John J. Hunt Ltd
John J Hunt Ltd, Ebor Brewery, 27 Aldwark, York, North Yorkshire
Founded by Joseph Hunt 1834. Registered March 1895, though James Ballantine listed that year.
Andrew Davison writes:
The firm was founded in 1836 by Joseph Hunt, but was still a small concern at his death in 1858. His nephew, Henry Hunt, succeeded to the business, but died after only three years in charge. The brewery was subsequently let, firstly to the partnership of Kay and Braithwaite, then from October 1865 to John Flawith, who was declared bankrupt in July 1866. At this stage the brewery appears to have been only a minor part of the business; advertisements offering the premises to let following Flawith's bankruptcy stressed the extensive nature of the malting business (a new 25 Quarter malting had been erected in 1860), and the brewery itself was only mentioned as an adjunct to this.
Failure to let the business led John Joseph Hunt, Henry Hunt's only son, to take over himself at his coming of age in March 1875. He gradually built up the business, and from 1890 began to acquire public houses at a steady rate. The brewery was inconveniently sited for passing trade, so a site for new offices and stores was acquired in Pavement. In August 1895 the firm became a limited company, with an authorised share capital of £60,000, plus £40,000 in First Mortgage Debentures. For the purposes of the share issue, the brewery, plant, stock and 21 hotels and licensed houses were valued at £87,092. A further issues of £40,000 of debentures and £30,000 of Cumulative Preference Shares was made in June 1897, to fund the purchase of Brett Brothers' brewery, together with 15 licensed houses, for £74,000. This sale had been agreed the previous November, and completed in April; not only did it give Hunt's a significant number of new houses, but also gave a the firm a substantial city-centre site, which became the new location for its offices and stores. By this time the firm's trade was no longer limited to the city and its immediate hinterland, and agencies were operating in Escrick (where Thomas Bradley, proprietor of the Escrick Brewery, had ceased brewing to take up an agency agreement in 1883), Elvington, Darlington and Malton. A range of eight beers, including three milds, a bitter, Light Dinner Ale, Old Tom, India Pale Ale, and Double Brown Stout was being brewed; to met the increasing demand for its products, the Ebor Brewery, already greatly extended, was comprehensively rebuilt, the work being completed in 1899.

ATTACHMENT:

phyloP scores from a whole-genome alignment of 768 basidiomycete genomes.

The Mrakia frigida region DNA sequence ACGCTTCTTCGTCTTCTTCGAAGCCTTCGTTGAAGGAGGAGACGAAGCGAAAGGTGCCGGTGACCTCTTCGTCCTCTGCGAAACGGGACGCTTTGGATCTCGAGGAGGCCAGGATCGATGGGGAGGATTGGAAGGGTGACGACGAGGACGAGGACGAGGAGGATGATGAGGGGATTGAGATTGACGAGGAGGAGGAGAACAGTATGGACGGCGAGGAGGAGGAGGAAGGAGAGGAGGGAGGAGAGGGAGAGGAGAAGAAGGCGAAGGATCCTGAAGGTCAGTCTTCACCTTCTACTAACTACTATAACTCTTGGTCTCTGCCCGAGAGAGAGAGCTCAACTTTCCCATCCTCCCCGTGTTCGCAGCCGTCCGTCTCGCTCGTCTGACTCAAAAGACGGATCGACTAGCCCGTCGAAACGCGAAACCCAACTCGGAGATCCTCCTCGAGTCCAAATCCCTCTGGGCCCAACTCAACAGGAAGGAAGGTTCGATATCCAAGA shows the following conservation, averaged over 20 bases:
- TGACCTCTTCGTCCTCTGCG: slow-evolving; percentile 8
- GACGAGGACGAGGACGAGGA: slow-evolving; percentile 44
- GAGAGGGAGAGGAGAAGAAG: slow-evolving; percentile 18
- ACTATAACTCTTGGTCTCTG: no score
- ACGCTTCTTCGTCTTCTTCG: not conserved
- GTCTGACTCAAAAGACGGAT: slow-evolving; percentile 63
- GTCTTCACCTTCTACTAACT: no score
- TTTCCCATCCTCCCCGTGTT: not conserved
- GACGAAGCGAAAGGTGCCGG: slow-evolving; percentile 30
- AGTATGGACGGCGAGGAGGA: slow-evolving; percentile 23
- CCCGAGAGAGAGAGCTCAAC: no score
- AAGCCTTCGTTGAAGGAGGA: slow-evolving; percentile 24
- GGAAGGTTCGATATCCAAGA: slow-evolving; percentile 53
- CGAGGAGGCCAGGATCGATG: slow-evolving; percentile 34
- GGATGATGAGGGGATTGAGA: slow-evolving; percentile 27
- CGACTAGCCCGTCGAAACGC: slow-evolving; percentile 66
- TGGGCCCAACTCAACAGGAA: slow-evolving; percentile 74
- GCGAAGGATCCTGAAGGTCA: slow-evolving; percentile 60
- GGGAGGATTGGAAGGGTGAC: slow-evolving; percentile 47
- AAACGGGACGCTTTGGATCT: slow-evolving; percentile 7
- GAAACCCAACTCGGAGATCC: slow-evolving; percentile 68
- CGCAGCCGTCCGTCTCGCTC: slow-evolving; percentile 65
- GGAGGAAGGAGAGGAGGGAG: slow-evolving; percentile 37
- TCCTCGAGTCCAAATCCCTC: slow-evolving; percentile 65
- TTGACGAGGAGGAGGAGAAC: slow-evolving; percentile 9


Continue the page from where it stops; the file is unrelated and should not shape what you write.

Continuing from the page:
The company's next significant acquisition was that of the Tockwith brewery of Robert Brogden Sons & Co. Ltd, which was purchased in 1904 along with some 50 licensed houses. Although some of these were in York, the majority were in the Harrogate, Knaresborough and Northallerton districts, where Hunt's was not well represented.
Hunt's other major acquisition was that of the Scarborough & Whitby Breweries Ltd. A controlling interest was acquired in 1923, although the subsidiary was not fully absorbed until 1949. Following the death of John J Hunt himself in November 1927, the company made no more attempts to expand by acquisition, but concentrated on building up its tied trade by other methods, such as building new public houses to serve York's expanding suburbs. In September 1953 the company was acquired by J W Cameron & Co. Ltd of Hartlepool, and production ceased in the autumn of 1956. The brewery stood derelict for some years until purchased by Shepherd Homes in June 1972; it was demolished shortly afterwards, and the site redeveloped for housing.
Cameron's still held records of Hunt's and their subsidiaries back in the late 1980s, when they allowed me to inspect them. At that time they still used the John J Hunt name for some of their managed pubs in the York area, and the brass registration plate for John J Hunt Ltd (along with those for a lot of other companies taken over by Cameron's) was fixed to the door of their offices.
An assortment of images of the brewery